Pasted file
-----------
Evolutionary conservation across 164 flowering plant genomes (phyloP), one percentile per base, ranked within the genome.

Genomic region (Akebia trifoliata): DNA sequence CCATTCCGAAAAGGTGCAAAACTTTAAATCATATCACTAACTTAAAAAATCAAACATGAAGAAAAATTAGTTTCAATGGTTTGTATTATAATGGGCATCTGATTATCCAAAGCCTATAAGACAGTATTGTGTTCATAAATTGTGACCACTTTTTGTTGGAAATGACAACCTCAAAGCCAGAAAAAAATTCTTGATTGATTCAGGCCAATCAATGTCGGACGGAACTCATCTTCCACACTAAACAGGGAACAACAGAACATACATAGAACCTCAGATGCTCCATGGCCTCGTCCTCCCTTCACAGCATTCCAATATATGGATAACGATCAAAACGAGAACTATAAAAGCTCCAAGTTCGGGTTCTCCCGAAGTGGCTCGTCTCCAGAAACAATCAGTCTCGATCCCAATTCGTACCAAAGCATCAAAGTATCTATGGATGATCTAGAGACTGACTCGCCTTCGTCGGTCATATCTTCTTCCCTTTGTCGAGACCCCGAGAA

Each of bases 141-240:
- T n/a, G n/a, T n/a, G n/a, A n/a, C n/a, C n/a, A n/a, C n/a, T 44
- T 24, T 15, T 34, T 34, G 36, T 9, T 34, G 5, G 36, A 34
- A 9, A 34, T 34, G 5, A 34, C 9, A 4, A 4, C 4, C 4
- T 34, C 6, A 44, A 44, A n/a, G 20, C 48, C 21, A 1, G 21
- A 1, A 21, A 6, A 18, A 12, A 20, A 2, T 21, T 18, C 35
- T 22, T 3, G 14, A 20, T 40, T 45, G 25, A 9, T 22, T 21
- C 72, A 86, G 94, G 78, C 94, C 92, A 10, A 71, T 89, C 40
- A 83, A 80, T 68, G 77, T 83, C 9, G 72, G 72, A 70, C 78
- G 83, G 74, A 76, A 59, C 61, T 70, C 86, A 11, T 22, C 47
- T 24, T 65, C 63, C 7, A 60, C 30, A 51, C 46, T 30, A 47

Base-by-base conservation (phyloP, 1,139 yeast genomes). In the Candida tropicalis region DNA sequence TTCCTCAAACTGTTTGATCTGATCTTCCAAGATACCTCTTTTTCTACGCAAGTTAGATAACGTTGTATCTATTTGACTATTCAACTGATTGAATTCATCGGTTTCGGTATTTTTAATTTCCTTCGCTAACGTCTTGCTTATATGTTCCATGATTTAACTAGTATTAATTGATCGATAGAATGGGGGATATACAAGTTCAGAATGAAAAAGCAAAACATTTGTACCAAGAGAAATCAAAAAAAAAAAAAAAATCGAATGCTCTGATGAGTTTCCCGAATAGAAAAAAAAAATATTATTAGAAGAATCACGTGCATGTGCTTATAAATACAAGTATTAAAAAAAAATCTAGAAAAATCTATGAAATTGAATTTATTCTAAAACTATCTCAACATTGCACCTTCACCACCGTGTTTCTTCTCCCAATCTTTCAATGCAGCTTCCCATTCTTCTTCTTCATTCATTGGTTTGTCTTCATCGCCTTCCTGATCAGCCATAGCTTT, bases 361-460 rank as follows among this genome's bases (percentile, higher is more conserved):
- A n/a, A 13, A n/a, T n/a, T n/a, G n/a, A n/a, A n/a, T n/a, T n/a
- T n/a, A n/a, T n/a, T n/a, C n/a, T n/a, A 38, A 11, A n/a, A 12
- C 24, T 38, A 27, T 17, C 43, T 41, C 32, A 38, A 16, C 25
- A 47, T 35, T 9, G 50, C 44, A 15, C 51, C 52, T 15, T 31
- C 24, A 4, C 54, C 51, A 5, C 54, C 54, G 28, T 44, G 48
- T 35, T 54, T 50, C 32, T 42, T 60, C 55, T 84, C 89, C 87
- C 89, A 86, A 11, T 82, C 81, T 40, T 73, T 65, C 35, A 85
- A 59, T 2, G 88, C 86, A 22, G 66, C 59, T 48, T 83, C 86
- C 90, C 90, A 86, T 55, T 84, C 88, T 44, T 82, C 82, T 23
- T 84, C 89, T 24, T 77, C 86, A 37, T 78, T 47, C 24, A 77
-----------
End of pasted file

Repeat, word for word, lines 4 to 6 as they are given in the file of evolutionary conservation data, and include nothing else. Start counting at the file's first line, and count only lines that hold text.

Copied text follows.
- T n/a, G n/a, T n/a, G n/a, A n/a, C n/a, C n/a, A n/a, C n/a, T 44
- T 24, T 15, T 34, T 34, G 36, T 9, T 34, G 5, G 36, A 34
- A 9, A 34, T 34, G 5, A 34, C 9, A 4, A 4, C 4, C 4